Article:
RE: Steel to Concrete Bond Strength in Concrete Rail Slab Bridge

(OP)
Thanks for the responses. The cross-section looks as shown below. The section of AASHTO MBE that I'm referring to is 6A.6.9.4, which deals with concrete encased steel I-sections in bending and I think this is similar to that.

RE: Steel to Concrete Bond Strength in Concrete Rail Slab Bridge

structeng24 - I have not come across that design. Because of their size and location, appears the embedded rails will perform more like rebar than embedded I sections. But, you have to start somewhere... suggest making the calcs you have proposed to see what you get. Based on the results, you probably can make a better informed decision on what to do next.

Edit: Just noticed that the slab is not a constant thickness. What's that about? Superelevated on a curve?

www.SlideRuleEra.net idea

RE: Steel to Concrete Bond Strength in Concrete Rail Slab Bridge

(OP)
correct, it's super-elevated on a curve

RE: Steel to Concrete Bond Strength in Concrete Rail Slab Bridge

Well MBE 6A.6.9.4 certainly does address it. Good find.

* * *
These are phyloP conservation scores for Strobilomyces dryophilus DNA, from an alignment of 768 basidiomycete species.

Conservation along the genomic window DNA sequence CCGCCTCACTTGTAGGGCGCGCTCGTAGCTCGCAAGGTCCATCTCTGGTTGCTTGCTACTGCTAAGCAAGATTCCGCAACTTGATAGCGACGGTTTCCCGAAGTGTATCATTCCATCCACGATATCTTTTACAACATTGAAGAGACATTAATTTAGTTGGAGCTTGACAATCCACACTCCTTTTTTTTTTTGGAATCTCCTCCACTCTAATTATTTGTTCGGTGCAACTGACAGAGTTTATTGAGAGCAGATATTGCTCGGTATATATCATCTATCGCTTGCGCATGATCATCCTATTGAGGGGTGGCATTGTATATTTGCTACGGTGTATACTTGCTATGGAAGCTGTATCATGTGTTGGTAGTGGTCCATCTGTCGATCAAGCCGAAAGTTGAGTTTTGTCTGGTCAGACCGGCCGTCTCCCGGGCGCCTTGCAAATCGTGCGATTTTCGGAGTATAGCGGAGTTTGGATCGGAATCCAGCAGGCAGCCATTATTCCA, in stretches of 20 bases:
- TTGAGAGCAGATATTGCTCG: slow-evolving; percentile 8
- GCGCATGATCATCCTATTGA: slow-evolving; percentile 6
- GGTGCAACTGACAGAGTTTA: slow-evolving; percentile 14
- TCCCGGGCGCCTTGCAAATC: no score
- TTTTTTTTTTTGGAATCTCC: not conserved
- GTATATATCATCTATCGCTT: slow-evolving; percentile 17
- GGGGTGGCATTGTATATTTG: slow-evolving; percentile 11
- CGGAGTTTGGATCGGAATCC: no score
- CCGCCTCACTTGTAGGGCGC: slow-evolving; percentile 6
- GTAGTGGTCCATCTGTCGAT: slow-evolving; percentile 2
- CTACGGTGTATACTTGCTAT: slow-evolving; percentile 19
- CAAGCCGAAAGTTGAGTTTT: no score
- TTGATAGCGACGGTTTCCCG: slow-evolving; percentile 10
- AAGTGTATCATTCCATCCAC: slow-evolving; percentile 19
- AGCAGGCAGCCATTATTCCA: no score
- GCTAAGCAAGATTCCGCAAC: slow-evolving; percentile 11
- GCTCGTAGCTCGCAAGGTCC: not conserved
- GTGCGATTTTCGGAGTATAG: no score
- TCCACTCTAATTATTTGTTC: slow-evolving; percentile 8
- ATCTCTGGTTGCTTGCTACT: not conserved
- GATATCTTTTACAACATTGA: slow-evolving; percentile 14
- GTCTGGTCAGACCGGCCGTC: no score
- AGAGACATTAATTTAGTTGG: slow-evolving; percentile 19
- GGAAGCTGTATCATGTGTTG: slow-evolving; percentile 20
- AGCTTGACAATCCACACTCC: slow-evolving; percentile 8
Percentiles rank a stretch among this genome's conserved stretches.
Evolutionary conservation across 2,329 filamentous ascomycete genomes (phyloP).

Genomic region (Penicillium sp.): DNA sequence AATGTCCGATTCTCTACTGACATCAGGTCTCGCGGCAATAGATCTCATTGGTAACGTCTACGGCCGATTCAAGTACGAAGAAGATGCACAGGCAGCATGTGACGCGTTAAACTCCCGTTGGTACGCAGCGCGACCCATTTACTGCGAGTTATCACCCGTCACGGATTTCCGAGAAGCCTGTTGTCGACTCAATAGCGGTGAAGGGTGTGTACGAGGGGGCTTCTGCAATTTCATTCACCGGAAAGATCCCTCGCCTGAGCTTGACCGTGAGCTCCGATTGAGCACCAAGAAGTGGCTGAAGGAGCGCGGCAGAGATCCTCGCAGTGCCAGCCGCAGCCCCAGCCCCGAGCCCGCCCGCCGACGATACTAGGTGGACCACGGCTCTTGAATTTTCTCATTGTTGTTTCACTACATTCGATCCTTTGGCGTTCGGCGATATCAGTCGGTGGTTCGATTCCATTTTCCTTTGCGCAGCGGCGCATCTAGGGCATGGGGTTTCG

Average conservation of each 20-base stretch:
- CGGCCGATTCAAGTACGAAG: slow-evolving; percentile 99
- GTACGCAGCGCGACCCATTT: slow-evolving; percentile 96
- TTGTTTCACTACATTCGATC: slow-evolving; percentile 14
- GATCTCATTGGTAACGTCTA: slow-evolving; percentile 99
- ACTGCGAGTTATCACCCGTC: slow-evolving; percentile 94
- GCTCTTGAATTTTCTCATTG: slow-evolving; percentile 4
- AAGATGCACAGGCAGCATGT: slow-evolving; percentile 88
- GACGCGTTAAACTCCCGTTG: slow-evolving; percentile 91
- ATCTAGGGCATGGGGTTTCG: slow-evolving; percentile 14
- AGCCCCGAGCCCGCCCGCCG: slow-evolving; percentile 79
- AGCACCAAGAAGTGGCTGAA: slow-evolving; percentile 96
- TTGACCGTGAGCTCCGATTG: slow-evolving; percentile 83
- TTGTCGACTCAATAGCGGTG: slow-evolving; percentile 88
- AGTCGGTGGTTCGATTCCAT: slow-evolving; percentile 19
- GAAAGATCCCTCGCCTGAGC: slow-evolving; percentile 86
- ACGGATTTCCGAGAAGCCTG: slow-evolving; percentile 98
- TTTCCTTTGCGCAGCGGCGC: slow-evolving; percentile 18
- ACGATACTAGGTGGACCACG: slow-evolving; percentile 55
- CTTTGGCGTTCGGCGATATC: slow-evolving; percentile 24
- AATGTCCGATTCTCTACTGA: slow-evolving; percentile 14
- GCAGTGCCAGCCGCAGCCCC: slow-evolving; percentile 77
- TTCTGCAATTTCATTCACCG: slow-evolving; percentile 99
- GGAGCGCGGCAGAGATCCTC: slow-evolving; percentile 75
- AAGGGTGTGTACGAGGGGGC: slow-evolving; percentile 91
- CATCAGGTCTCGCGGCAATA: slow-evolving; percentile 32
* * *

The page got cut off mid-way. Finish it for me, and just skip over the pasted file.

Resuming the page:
First thing, have you guys performed an inspection of the soffit of the bridge? Is it in sound shape? If so, that may help to address your service level checks.

In regards to your strength level checks, have you read through the NCHRP report - Number 234? Link

RE: Steel to Concrete Bond Strength in Concrete Rail Slab Bridge

(OP)
We have performed an inspection, the underside is in good condition and sounds solid. There aren't any transverse hairline cracks present either.

I've read through NCHRP 234, the method seems more geared toward a slab on top of girder without mechanical connectors. I will look into this a little more though. It does mention a reasonable bond strength of 100psi, and suggests it can be much more for fully encased steel sections.

RE: Steel to Concrete Bond Strength in Concrete Rail Slab Bridge

I feel your pain. I load rate a lot of strange bridges where it takes a lot of Engineering Judgement to come up with a rating factor. All of which incurs a certain level of liability on your part.